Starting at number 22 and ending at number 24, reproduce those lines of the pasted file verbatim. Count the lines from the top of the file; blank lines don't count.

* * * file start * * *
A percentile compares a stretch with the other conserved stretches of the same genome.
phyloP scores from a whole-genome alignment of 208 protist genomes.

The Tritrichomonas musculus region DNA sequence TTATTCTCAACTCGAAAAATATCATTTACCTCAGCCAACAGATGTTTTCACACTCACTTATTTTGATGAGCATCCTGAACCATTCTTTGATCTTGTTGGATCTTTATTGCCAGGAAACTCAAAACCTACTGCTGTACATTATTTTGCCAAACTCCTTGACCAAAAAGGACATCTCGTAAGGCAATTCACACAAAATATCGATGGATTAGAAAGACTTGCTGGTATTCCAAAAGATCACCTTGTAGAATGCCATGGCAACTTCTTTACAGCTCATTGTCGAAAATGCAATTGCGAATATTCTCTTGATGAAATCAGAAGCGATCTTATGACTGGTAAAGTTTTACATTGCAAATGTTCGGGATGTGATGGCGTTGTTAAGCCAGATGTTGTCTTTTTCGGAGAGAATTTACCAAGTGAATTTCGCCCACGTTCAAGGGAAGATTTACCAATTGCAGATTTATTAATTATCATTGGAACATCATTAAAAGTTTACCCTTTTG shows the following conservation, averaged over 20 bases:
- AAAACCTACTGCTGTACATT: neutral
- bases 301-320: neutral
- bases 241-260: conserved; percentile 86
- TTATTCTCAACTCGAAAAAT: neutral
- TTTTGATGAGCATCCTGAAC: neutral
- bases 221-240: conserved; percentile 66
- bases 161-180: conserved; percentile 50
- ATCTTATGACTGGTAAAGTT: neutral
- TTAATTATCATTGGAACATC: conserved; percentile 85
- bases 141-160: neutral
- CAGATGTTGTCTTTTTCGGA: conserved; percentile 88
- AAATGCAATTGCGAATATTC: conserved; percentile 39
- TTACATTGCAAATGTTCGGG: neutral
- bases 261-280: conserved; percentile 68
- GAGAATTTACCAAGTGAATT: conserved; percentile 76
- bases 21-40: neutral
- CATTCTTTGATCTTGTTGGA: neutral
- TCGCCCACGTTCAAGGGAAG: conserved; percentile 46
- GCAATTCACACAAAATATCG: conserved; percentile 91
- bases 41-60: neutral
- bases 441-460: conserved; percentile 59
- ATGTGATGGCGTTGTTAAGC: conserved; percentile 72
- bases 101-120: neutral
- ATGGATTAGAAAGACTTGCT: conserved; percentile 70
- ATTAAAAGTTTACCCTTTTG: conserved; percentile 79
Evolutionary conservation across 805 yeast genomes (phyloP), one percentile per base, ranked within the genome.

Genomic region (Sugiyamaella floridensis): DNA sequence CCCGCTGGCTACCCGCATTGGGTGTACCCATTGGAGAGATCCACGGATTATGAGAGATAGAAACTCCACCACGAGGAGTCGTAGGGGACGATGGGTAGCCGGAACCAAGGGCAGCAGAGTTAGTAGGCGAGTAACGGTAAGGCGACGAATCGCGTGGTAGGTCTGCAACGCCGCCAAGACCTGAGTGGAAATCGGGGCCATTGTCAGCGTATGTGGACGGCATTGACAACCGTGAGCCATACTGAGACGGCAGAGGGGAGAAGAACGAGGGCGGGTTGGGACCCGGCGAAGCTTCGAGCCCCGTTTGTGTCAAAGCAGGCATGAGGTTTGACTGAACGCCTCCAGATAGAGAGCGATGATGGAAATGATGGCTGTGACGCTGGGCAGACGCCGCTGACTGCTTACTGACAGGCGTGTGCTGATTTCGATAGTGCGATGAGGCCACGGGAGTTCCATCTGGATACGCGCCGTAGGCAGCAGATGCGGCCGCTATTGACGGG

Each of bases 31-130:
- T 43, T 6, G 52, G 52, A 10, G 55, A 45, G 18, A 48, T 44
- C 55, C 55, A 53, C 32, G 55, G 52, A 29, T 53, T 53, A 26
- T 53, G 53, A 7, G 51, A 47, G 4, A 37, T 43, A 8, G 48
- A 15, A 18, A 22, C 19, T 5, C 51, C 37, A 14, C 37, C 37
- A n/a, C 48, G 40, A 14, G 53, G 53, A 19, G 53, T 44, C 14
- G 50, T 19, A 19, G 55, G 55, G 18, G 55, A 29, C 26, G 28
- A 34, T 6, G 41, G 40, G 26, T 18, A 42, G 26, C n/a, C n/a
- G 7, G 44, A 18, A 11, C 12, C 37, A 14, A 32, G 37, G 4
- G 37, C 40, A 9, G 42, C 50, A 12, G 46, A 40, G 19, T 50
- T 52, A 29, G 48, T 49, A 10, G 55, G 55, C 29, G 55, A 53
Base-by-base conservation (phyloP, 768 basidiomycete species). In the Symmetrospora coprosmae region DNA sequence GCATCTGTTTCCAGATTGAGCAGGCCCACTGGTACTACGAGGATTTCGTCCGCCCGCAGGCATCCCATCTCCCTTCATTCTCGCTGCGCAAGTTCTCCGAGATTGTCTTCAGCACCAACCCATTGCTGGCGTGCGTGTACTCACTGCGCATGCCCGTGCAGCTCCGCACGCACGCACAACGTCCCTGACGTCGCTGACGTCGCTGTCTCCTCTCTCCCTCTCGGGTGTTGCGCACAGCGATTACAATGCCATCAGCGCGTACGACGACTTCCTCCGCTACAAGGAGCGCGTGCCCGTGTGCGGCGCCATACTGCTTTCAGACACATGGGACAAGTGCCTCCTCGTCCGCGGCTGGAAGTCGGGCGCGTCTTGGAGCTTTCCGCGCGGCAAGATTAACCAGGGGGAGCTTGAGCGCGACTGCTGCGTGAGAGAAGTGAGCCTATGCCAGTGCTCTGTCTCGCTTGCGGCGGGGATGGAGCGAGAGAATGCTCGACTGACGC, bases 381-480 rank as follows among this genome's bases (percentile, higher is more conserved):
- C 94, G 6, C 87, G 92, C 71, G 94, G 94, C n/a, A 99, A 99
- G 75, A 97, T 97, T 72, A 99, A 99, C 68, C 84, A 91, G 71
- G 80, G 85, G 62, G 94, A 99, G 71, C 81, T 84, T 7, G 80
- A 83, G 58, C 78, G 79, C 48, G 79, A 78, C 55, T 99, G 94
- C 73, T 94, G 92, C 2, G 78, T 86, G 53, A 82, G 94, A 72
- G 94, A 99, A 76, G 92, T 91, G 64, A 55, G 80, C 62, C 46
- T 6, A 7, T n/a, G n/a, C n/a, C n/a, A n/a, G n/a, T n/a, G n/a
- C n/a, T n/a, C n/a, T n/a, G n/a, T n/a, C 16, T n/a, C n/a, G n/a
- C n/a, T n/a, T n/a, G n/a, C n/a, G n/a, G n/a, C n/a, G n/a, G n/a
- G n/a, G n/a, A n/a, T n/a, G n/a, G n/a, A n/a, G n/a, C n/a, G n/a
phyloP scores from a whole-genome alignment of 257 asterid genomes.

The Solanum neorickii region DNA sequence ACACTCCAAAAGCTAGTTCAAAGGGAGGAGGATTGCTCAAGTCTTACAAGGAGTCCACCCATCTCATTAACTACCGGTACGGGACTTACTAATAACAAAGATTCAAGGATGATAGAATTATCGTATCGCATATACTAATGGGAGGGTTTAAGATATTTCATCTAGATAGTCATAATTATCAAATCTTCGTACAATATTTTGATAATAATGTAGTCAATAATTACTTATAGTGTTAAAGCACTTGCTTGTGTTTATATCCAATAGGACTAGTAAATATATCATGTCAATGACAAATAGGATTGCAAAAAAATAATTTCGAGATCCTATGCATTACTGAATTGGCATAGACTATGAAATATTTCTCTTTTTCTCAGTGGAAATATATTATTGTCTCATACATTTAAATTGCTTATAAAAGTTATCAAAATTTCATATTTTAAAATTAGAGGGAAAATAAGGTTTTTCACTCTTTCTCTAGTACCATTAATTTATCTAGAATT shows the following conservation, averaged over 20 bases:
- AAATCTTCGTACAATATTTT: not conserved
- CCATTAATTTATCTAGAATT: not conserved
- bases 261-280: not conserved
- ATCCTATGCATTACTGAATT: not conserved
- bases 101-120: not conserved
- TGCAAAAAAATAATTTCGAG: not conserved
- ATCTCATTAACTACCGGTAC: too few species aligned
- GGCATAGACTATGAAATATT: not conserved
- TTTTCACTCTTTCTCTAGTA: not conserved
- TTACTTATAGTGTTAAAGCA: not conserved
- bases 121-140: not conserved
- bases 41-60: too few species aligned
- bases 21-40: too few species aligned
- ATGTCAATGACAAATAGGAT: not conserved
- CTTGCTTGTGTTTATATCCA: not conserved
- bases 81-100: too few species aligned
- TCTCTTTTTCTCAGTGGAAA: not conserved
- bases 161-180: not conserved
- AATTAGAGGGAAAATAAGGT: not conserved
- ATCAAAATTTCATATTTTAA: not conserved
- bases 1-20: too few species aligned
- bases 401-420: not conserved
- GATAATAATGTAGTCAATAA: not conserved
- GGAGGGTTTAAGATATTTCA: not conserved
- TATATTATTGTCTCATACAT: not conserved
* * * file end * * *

- GCAATTCACACAAAATATCG: conserved; percentile 91
- bases 41-60: neutral
- bases 441-460: conserved; percentile 59